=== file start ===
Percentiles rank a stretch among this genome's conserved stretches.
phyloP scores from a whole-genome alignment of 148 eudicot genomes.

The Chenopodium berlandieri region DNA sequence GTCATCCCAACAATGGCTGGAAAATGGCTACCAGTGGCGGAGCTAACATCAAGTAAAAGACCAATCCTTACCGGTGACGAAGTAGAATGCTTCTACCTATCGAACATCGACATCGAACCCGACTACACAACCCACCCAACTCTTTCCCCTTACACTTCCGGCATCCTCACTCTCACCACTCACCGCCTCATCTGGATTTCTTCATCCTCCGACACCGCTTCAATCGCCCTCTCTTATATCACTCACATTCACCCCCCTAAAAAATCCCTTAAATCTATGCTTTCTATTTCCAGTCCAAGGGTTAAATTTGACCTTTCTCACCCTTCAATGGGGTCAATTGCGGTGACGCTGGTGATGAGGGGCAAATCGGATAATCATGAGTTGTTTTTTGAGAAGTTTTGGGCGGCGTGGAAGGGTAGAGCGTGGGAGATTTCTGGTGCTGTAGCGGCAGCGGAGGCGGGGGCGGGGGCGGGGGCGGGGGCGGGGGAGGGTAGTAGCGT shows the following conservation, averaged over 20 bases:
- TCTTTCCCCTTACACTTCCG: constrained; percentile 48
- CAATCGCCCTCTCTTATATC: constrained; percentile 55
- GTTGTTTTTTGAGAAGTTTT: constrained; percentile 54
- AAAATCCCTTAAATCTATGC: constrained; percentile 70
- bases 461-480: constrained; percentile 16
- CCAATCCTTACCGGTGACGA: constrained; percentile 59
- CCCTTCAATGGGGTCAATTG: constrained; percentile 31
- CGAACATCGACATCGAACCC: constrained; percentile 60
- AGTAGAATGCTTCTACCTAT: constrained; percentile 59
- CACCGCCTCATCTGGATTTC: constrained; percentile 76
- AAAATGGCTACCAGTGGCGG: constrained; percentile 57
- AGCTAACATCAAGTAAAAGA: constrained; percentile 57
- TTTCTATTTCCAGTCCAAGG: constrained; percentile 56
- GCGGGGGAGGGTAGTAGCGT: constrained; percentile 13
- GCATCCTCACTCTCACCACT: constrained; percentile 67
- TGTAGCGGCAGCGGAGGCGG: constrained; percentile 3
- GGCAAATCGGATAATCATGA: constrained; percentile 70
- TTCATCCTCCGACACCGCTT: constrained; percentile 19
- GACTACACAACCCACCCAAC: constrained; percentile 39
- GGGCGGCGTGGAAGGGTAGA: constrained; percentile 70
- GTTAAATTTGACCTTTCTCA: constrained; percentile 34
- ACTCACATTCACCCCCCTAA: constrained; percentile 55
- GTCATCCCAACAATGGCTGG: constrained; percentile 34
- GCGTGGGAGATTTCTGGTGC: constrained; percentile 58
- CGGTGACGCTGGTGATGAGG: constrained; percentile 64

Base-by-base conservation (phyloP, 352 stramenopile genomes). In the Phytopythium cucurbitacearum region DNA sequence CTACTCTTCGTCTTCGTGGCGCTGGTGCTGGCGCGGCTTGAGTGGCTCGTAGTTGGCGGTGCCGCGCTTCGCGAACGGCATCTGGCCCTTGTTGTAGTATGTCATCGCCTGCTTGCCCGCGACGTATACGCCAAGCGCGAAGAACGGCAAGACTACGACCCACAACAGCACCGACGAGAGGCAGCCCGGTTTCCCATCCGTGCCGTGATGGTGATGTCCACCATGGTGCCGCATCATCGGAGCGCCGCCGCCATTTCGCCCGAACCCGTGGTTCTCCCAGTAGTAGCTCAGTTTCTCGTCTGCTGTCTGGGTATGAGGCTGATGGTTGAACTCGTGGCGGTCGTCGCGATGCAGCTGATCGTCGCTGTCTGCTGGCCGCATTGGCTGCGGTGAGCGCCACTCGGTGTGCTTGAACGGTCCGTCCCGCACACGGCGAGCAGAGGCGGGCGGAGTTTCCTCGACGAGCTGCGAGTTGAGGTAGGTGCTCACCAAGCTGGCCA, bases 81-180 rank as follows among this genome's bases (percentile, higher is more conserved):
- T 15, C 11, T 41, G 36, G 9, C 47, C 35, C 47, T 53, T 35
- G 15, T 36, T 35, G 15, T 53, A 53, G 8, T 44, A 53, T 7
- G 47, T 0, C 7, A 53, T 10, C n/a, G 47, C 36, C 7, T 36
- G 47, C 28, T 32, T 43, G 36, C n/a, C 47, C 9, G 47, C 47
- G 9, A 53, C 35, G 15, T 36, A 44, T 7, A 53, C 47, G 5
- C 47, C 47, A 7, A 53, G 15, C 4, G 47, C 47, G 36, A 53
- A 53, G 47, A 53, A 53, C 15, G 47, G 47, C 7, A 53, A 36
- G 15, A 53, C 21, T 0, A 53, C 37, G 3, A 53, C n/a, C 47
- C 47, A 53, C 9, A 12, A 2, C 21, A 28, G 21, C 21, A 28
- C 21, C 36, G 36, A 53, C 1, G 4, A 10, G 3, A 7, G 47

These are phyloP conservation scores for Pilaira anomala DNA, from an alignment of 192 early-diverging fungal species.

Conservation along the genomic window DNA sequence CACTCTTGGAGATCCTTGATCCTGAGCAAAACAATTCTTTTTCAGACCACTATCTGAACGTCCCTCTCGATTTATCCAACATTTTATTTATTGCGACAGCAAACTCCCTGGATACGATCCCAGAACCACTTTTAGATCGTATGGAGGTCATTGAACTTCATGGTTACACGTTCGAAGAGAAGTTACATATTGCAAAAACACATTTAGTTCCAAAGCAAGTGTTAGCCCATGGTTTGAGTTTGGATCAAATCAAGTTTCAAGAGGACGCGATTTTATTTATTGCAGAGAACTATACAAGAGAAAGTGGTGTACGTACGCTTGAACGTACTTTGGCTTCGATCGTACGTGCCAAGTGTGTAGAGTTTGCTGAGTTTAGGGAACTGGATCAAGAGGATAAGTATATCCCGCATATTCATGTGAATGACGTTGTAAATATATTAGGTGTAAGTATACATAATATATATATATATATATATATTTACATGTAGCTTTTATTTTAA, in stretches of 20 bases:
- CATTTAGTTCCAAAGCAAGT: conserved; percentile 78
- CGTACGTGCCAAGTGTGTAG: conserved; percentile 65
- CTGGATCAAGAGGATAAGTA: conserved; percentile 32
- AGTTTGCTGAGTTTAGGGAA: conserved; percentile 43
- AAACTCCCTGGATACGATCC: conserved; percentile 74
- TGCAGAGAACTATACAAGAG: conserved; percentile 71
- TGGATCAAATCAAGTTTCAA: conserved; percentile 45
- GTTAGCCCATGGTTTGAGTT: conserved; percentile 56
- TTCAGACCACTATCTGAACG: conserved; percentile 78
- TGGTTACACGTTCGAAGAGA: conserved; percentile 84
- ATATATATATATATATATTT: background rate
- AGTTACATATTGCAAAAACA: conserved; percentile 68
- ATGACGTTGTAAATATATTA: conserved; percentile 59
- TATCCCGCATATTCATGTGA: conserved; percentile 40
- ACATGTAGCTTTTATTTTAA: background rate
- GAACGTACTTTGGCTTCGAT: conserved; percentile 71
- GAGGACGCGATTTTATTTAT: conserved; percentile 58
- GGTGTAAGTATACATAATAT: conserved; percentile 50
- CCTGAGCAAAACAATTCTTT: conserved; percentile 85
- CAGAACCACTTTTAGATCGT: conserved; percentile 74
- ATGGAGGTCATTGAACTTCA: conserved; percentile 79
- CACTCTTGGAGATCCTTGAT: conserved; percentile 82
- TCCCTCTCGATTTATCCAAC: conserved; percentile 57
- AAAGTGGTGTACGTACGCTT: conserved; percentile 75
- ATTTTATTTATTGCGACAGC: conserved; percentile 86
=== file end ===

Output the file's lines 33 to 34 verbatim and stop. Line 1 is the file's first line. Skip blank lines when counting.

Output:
- G 47, C 28, T 32, T 43, G 36, C n/a, C 47, C 9, G 47, C 47
- G 9, A 53, C 35, G 15, T 36, A 44, T 7, A 53, C 47, G 5